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    Ut3 Map As Normal Map

    Hey there!

    I have just bought Unreal Tournament 3 and I liked the game and levels pretty much...I was wondering if you could export or convert an UT3 MAP to an regular normal map?...in mapformats like: map, obj, x, bsp etc.

    Because I want to import them into Milkshape 3D, AC3D or 3D Studio Max and edit them there, instead of the Level Editor that comes with the game.

    Is this possible in any way?


    Thank you very much in advance


    James Shafey

    #2
    i believe you can export it as a 3d brush of some kind but thats the limit of my knoledge on this matter,

    sorry.

    Comment


      #3
      No, trust me it no only cannot be done, you do not want to do it. I can understand not wantign to have to go through and learn how to use the editor, but it's not possible to build a full level in milkshape and import it in

      Comment


        #4
        Originally posted by Morphine View Post
        No, trust me it no only cannot be done, you do not want to do it. I can understand not wantign to have to go through and learn how to use the editor, but it's not possible to build a full level in milkshape and import it in
        you could build a full level in a 3d program, import it and set the collision to each poly, (but that'll eat a hole through your rendering) however you cannot export a mesh or a full level from UT3 as a 3d object to edit in a 3d program.

        Comment


          #5
          Yes you can build a level entirely in a 3d package like zephyr says. However certain things are easer to do from UnrealEd that will save you hours of work.

          The core design of a level would be built within UnrealEd. Then you would import you assists into the level that are made in a separate 3d package. (ie Maya, Max, etc) For instance creating a generator would be done in a 3D package.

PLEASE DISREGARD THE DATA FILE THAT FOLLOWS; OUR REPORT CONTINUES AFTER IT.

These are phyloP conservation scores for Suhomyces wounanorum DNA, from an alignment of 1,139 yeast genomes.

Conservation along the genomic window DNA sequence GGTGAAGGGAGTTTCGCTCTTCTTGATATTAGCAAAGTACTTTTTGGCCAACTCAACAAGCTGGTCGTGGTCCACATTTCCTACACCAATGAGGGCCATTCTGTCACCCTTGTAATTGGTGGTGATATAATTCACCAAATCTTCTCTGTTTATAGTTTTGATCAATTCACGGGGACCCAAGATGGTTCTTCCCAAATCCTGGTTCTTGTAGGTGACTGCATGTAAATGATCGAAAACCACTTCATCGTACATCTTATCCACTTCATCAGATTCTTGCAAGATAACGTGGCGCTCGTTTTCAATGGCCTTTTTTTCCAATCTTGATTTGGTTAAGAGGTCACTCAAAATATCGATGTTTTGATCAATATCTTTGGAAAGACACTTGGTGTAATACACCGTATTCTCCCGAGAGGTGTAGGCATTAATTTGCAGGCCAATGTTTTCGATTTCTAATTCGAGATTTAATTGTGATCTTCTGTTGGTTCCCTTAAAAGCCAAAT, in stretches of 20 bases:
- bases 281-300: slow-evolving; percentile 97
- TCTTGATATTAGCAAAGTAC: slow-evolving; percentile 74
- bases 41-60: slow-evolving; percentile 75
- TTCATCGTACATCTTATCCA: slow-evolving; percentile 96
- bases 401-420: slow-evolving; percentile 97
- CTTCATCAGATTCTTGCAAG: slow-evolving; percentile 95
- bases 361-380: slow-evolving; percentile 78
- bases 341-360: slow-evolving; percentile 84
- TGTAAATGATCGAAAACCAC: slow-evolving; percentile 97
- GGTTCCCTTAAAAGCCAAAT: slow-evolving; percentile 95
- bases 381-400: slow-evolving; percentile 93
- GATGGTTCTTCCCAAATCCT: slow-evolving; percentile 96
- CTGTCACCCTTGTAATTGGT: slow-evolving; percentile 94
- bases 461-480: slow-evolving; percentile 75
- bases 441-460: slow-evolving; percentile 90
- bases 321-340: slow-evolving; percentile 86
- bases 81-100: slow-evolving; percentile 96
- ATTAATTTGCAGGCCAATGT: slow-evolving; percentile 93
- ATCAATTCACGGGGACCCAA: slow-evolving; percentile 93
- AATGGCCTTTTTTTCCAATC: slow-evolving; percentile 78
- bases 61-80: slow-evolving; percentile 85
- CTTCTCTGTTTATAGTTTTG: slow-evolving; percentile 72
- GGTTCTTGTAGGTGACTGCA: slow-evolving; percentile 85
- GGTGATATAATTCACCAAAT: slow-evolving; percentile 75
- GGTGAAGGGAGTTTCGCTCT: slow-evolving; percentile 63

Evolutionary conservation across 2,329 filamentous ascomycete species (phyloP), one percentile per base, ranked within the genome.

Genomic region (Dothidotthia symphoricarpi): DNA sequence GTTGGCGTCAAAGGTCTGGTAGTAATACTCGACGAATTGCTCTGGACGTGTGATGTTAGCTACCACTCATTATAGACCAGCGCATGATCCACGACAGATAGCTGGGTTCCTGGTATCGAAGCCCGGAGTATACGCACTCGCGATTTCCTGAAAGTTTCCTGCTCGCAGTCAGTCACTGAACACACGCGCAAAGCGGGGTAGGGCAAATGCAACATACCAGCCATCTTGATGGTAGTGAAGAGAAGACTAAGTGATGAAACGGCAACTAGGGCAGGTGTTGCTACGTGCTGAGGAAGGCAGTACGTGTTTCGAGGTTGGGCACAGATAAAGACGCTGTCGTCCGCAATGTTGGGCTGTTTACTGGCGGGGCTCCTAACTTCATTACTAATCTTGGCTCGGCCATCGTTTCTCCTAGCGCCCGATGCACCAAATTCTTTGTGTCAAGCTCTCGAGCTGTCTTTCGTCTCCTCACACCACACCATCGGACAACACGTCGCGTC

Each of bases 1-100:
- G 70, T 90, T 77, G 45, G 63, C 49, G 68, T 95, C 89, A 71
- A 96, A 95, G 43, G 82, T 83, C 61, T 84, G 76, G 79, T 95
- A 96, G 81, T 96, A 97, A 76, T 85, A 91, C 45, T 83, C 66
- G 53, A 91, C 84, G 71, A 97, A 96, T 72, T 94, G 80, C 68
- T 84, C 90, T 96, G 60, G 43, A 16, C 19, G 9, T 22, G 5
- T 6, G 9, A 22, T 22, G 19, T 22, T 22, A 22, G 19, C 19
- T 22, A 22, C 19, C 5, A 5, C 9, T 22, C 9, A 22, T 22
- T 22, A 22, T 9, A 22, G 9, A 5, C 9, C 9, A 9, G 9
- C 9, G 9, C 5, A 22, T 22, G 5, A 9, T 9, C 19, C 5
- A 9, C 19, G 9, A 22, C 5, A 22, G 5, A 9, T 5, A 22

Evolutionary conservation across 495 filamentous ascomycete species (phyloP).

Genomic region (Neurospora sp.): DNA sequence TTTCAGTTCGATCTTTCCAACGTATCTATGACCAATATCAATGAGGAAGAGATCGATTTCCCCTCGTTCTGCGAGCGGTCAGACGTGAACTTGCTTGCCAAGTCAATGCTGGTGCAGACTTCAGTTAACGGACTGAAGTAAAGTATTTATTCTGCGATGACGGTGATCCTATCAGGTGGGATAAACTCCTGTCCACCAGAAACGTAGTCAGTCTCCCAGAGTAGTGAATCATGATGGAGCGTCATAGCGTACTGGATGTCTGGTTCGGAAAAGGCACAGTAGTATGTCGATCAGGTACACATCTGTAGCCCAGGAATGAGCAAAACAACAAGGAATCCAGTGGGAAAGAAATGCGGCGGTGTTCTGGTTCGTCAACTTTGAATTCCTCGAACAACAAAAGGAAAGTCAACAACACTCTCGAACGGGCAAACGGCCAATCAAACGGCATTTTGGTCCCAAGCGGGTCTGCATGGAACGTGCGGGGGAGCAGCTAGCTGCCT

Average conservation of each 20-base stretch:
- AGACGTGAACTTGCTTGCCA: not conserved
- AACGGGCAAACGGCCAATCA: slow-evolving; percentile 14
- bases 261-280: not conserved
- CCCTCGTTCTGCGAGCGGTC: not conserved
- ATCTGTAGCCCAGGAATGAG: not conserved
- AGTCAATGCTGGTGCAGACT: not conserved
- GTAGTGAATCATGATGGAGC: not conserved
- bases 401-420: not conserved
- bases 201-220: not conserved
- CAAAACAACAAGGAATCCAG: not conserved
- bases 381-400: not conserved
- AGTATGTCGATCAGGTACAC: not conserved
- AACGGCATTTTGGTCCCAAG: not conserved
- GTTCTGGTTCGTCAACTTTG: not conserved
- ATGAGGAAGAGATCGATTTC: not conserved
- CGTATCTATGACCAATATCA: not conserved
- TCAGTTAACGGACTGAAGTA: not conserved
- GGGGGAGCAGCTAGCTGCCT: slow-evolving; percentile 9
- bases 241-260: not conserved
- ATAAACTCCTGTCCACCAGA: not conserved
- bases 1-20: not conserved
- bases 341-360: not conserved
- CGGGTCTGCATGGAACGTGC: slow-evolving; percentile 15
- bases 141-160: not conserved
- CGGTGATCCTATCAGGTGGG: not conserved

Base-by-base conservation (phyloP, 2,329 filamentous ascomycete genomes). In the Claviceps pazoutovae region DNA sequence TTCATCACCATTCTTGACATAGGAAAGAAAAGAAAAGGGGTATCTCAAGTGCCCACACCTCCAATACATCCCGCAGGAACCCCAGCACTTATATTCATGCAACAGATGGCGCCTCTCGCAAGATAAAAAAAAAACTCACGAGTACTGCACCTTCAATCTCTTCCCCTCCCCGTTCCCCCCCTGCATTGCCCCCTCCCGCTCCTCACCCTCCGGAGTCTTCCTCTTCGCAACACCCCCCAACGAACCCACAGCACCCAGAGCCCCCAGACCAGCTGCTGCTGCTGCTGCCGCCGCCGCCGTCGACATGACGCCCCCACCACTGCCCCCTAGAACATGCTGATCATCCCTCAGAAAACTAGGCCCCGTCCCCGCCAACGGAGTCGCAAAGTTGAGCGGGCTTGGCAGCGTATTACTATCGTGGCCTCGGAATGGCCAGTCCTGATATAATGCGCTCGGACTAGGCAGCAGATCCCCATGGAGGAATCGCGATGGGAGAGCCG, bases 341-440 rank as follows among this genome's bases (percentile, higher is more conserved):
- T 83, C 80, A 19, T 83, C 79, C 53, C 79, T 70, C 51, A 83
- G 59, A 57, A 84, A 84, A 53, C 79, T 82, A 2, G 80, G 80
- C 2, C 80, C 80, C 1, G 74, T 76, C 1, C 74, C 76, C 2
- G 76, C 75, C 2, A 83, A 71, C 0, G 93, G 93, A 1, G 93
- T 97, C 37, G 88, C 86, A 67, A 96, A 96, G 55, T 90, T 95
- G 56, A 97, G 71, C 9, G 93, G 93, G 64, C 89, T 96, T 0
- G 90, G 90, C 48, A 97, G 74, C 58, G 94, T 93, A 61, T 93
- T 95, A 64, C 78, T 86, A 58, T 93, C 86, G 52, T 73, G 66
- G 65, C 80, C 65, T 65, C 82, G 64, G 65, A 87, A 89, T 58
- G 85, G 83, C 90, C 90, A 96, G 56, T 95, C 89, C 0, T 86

Texture within UnrealEd 3 are very complex, its just way to much to explain. I suggest watching the tutorial videos that come with UT3. However thats only with the collectors edition.

          Comment


            #6
            Trying to build a level entirely in a 3d package and importing it in is possible but a horrible practice.

            Comment


              #7
              Originally posted by Morphine View Post
              Trying to build a level entirely in a 3d package and importing it in is possible but a horrible practice.
              for UE3, yes. Other engines are designed for it.

              Comment


                #8
                Originally posted by Morphine View Post
                Trying to build a level entirely in a 3d package and importing it in is possible but a horrible practice.
                It's pretty easy; it's how we're doing it at the company I work for - model 100% in Modo, split it into exportable meshes, and re-import. So long as you understand the scale properties and the game movement metrics, you're fine.

                Comment


                  #9
                  UE3 makes excellent use of instanced geometry, so if you intend to build your level in a separate package, a good practice would be to build that level out of repeating instances. For example, a 2048 bridge from 4 x 512 identical pieces, then import one piece of the bridge into UEd and duplicate it 4 times. Try to break your level down into as many repeatable blocks as you can. This will allow you to optimise texture space, and also allow the engine to cull more of the map as needed. If you export that bridge as a massive 20,000 poly object rather than 4 repeating 5,000 poly objects (for example) then whenever any single piece of that bridge is visible, the engine needs to 'draw' the entire thing.

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                    #10
                    Actually I have found that making a cave map in maya was so much easier than in UEd, just for the simple fact that maya has the extrude tool, and materials are easy to add also.

                    One thing to note, if you are going to do it in another package, don't let your poly count get outrageous on one mesh, because if you do not add an LOD, then the engine will render all of those at once, and it goes back to the simple motto of optimization. If you cannot see it, then there is no point in rendering it.

                    Comment


                      #11
                      Hourences made this level in 3dsMax:
                      http://www.hourences.com/book/tutorialskrodan.htm

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